Monthly Archives: June 2012

Protection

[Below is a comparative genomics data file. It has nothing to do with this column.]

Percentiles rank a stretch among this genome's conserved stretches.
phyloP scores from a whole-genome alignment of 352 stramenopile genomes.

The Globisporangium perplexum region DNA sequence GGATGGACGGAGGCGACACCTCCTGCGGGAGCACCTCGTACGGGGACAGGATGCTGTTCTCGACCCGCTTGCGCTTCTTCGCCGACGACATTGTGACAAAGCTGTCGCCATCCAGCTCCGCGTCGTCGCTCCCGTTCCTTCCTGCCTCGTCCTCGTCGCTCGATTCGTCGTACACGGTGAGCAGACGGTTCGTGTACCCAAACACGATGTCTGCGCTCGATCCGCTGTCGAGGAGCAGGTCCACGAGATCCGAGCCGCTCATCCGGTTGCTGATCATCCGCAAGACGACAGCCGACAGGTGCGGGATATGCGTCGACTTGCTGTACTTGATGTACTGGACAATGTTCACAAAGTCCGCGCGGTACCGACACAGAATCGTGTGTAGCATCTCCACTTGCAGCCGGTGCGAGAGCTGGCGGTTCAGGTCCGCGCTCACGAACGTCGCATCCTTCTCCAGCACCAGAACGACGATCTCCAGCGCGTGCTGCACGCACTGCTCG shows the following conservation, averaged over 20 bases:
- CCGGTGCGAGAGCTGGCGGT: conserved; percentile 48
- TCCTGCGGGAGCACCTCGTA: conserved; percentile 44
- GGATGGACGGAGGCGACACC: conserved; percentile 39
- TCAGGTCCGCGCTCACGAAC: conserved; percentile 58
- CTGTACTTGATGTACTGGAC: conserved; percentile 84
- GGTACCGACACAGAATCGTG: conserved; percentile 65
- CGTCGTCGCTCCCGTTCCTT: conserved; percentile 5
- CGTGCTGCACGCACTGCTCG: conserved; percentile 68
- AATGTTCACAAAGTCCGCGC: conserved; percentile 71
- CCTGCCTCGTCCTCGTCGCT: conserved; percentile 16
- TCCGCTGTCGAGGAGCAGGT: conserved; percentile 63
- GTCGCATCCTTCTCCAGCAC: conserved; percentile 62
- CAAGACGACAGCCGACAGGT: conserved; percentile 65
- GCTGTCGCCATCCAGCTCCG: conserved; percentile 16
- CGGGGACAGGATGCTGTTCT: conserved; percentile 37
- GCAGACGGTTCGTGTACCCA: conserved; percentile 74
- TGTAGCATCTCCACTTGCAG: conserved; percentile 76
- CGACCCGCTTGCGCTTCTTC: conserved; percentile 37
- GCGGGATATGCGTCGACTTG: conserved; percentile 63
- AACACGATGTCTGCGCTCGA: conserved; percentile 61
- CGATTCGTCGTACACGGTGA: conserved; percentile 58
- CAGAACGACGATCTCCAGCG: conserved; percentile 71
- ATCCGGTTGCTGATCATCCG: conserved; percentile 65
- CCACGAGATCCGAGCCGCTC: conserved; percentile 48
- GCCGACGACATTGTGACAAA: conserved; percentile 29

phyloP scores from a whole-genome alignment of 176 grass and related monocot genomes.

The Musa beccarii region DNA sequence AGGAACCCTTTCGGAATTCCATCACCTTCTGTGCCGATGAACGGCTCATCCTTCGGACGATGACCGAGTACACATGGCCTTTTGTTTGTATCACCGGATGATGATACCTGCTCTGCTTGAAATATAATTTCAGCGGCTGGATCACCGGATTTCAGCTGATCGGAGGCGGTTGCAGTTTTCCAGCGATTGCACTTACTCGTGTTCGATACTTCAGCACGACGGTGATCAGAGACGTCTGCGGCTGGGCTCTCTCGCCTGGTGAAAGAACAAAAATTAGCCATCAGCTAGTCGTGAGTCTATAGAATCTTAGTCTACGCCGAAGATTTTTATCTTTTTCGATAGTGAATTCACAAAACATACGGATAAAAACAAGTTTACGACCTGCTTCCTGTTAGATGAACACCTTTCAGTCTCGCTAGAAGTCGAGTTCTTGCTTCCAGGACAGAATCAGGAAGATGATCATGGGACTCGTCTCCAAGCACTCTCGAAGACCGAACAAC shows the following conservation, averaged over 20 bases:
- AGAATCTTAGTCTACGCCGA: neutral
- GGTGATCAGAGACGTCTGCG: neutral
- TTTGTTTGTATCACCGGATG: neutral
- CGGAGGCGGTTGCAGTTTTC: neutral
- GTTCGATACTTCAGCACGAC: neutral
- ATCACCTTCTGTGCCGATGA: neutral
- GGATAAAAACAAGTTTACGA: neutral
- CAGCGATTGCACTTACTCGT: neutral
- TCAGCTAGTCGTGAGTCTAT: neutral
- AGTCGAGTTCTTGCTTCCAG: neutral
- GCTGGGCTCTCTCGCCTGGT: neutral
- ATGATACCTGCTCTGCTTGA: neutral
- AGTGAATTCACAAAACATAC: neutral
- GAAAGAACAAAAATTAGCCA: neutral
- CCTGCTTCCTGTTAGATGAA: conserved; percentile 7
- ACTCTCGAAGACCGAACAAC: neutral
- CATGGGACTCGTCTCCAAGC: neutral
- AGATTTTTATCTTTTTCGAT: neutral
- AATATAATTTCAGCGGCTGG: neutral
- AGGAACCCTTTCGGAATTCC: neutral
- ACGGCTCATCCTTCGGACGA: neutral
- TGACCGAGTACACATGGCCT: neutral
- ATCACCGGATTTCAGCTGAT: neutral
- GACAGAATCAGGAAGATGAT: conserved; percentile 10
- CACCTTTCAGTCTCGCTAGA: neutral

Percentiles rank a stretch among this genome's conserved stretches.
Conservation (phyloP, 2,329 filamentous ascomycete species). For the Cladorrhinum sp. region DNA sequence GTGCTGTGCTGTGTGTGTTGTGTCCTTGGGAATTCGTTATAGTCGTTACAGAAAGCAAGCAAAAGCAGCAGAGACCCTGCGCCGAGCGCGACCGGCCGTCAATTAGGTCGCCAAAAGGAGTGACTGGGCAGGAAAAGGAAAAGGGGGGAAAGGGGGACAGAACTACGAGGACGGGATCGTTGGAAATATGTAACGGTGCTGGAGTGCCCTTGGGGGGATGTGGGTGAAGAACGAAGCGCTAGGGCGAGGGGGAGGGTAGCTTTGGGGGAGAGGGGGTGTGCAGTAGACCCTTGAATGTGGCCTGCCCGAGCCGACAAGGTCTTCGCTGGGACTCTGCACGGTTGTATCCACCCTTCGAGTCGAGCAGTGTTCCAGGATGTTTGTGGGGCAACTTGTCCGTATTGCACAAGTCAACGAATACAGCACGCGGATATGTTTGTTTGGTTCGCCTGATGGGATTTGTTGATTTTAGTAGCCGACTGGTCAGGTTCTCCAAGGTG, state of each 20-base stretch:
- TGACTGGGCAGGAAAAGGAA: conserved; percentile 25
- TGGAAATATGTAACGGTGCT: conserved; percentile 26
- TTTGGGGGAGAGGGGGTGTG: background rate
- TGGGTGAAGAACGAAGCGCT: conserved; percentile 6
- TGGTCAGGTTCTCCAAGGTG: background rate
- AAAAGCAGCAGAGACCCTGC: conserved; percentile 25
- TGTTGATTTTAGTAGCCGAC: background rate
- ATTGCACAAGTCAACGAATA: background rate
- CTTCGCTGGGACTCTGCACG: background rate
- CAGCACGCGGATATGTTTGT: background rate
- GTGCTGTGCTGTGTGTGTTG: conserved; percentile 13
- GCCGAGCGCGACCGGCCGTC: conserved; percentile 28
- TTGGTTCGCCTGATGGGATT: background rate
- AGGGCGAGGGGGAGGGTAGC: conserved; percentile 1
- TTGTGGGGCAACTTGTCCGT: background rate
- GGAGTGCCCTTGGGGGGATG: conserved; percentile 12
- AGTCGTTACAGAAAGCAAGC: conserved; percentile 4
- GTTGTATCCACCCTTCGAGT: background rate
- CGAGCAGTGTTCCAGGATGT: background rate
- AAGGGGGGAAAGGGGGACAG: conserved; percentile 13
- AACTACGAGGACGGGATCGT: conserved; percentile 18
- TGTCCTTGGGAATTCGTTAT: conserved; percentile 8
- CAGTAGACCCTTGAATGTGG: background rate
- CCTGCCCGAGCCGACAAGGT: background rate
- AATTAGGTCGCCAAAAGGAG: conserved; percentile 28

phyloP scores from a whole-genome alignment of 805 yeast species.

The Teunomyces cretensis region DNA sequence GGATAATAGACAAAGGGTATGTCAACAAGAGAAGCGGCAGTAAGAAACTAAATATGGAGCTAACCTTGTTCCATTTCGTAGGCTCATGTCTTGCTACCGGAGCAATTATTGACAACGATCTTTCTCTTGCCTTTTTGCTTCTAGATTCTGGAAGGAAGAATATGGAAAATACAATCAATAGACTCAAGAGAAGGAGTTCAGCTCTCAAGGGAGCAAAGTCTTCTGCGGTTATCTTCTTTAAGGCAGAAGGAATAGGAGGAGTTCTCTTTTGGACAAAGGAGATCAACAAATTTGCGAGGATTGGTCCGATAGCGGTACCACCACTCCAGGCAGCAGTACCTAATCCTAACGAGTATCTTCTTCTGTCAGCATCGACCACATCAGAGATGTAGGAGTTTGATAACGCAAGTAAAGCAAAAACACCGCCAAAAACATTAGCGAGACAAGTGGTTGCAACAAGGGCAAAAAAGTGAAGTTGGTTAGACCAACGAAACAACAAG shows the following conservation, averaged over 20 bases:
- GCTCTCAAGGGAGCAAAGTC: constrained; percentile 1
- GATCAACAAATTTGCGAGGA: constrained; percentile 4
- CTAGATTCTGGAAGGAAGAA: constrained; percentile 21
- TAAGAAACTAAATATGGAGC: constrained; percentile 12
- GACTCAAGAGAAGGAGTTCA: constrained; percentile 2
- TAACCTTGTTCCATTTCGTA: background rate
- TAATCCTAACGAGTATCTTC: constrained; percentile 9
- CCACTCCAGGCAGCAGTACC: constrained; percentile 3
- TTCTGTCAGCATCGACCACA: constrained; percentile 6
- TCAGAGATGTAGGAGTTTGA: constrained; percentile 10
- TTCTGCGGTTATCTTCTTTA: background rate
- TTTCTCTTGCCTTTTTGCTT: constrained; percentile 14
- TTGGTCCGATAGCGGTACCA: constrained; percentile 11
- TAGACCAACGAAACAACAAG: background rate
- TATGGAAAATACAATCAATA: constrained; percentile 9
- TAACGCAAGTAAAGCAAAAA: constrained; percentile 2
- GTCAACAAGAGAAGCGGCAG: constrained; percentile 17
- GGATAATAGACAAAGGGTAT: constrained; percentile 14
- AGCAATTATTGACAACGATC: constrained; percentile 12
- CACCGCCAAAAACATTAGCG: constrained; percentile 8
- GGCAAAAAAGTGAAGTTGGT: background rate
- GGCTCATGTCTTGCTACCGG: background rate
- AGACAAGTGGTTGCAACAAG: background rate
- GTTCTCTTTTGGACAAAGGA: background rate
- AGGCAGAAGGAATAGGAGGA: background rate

I can’t remember where I found the bike. It was likely abandoned somewhere down the street, in the dingy green of the tumbleweeds. (Well, actually, Russian Thistle. That’s what a tumbleweed is before it dries up, breaks loose, and tumbles away.) Years later, we got a new couch and chair that way; they were all wrapped in plastic and just lying there, like dead elephants, only a little dirty and damaged. People dropped things all of the time passing through–on accident or on purpose–and they never came back. That’s how I got my only Cabbage Patch doll, whose head smelled like chocolate no matter how many times I washed her. And that is likely how I got my bike. The bike had a chipped blue body and a yellow seat. It was a men’s bike, which only slightly diminished my confidence that I could learn how to ride it. I was five and the bar down the center would be difficult to negotiate, especially given the fact that the bike had no brakes. I was convinced I could learn regardless. I begged my stepmom and eventually she got weary of my whining. Together, we hauled the bike up to the top of a dirt hill. I threw one leg over the enormous body and pulled myself up. My feet didn’t reach the ground, and I wobbled unsteadily on the saddle as my petite but wiry stepmom struggled to hold both the handlebars and seat. My confidence waned as I stared down the long, suddenly very steep dirt hill. My stepmom commanded me to take a firmer grip on the handlebars before she let go, her one hand still holding only the seat. I began slipping forward, the handlebars jerking one way and then the other. I screamed. But it was too late. We were careening forward and my stepmom managed to keep me upright, running behind me, her hand still somehow affixed to the seat. There wasn’t any real way to stop it, so we just kept going until the bike slowed. My stepmom tipped the bike and helped me off and we walked it back up the hill. After a couple of times, she let go, and suddenly, I was riding a bike by myself. We had dirt and gravel roads on the property on which I lived, so it was bumpy and terrifying but exhilarating. After several minutes, I suddenly remembered the lack of brakes. The bar in the center prevented me from touching the ground, and my stepmom was no longer holding the seat. A bit panicked, I spotted a tree with a wide trunk and crashed into it. The bike shook violently, but I managed to tip it to the side by adjusting my weight, landing on one foot.